Spiritual Connections Made Across St. Joseph's Indian School Campus
By: Danielle Kucera, St. Joseph’s Indian School
(Chamberlain, S.D.) –From March 15 to 19, St. Joseph’s Indian School students and staff found creative ways to celebrate the annual Feast Day of St. Joseph, the Father of Jesus. To honor the school’s patron, students worked on a beautiful stained glass portrait of St. Joseph designed by Graphics/Preflight Specialist at Tipi Press, Ann Lens. This picture is an expression of both the Lakota culture and Catholic identity. March 19 is a special day for St. Joseph’s Indian School to celebrate the school's patron but even more so this liturgical year as Pope Francis declared it the year of Saint Joseph. Students will continue to learn about St. Joseph and the important role he had as father of Jesus through this painting and other lessons.
On March 17, the hallways filled with excitement and student remarks of, “Hey, that looks like my brother. Wait that is my brother.” “Do you know the person in that poster? That’s my auntie.” The students recognized their relatives in college and military posters. With school spirit of all colors and collegiate backdrops everywhere, students and staff participated in an annual “St. Joe’s College, Military and Career Day.” Special guests offering advice and encouragement through video conference included retired football linebacker Ben Leber, who played for over ten years in the National Football League. Two recent alumnae of St. Joseph’s Indian School and current college students, Lily Castrellon and Jeremy Herron, also shared their school spirit from their current schools through video conference.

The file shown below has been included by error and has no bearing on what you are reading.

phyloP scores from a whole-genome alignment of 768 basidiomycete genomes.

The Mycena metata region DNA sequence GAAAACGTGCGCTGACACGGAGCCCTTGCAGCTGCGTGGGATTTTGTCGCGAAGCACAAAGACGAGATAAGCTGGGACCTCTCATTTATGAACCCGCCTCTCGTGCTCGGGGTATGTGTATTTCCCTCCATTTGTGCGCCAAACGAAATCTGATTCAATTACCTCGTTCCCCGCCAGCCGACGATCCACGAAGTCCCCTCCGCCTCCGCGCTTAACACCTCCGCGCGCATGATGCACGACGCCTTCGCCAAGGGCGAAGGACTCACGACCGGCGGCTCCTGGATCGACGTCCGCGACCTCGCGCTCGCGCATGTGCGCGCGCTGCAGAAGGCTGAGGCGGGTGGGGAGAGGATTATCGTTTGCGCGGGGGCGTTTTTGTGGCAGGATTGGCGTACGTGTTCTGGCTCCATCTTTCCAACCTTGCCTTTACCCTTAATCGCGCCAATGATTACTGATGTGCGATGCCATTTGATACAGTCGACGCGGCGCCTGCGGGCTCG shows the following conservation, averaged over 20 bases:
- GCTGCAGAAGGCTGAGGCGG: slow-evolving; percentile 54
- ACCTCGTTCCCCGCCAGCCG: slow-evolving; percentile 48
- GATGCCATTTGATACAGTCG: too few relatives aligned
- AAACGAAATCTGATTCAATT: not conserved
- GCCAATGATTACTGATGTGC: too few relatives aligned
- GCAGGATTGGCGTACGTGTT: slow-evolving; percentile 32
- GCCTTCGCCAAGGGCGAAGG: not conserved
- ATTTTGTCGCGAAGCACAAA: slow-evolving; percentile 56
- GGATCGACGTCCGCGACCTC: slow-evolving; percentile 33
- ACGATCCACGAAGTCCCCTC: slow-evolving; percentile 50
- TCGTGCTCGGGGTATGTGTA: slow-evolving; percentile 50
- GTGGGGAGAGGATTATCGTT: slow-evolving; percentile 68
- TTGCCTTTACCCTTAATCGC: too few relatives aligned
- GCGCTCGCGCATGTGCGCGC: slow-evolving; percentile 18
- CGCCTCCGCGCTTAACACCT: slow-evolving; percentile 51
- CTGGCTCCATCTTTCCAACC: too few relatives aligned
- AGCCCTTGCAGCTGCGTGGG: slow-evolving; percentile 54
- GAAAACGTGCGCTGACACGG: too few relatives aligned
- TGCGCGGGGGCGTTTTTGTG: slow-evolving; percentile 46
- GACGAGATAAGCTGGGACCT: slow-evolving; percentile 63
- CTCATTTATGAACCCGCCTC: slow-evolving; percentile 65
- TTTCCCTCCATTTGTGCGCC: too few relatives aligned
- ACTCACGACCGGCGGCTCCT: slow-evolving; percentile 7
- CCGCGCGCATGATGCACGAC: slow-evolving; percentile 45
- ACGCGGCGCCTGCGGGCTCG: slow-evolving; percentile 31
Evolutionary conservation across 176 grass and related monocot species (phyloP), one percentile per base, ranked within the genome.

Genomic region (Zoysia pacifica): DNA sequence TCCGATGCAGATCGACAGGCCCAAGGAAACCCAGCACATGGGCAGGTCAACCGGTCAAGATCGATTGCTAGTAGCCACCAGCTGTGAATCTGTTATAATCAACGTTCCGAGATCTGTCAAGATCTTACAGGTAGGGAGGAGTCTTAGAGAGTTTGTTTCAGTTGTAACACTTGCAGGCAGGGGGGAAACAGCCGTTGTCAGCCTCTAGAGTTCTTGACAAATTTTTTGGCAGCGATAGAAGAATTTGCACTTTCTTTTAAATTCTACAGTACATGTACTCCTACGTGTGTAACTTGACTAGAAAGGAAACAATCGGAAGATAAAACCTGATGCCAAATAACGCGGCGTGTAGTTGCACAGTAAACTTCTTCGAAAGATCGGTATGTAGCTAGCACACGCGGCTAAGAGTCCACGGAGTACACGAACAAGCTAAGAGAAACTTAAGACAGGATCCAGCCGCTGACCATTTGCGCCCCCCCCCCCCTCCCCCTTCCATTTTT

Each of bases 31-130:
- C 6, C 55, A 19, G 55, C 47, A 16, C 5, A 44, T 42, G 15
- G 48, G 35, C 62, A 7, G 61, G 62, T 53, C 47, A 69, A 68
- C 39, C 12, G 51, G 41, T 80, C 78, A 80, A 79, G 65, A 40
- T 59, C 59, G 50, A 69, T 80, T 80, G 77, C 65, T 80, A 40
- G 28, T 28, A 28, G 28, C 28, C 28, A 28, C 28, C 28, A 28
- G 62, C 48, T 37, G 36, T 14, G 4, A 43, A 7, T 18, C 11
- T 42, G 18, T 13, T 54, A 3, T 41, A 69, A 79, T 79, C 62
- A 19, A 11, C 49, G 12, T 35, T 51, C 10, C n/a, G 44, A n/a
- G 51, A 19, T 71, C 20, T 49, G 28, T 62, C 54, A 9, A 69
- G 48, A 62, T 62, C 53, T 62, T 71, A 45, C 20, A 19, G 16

Transition specialist Krista Lepkowski enjoys watching the students walk the halls and get excited about what they can pursue after graduation. “The opportunities and paths to pursue beyond high school are endless, and the learning experience involves many people—staff, peers, people within the community, and of course family! I have heard students mention that they’re interested in a path because of a parent, aunt or uncle that is in that particular career field,” said Lepkowski.
On March 18, students from Mount Marty University paid a visit to campus in hopes of seeing how St. Joseph’s Indian School educates Native American students through mind, body, heart, and spirit while intertwining the importance of culture and religion. The group spent the entire day touring all parts of campus and ended the day with a group service project.
More Than 220 Native American students in first through twelfth grade find hope and opportunity through our educational, counseling, and residential programs. Strengthened by spirituality and culture, St. Joseph’s Indian School transforms lives—mind, body, heart and spirit—every day. Visit us at www.sjiskids.org and www.stjo.org.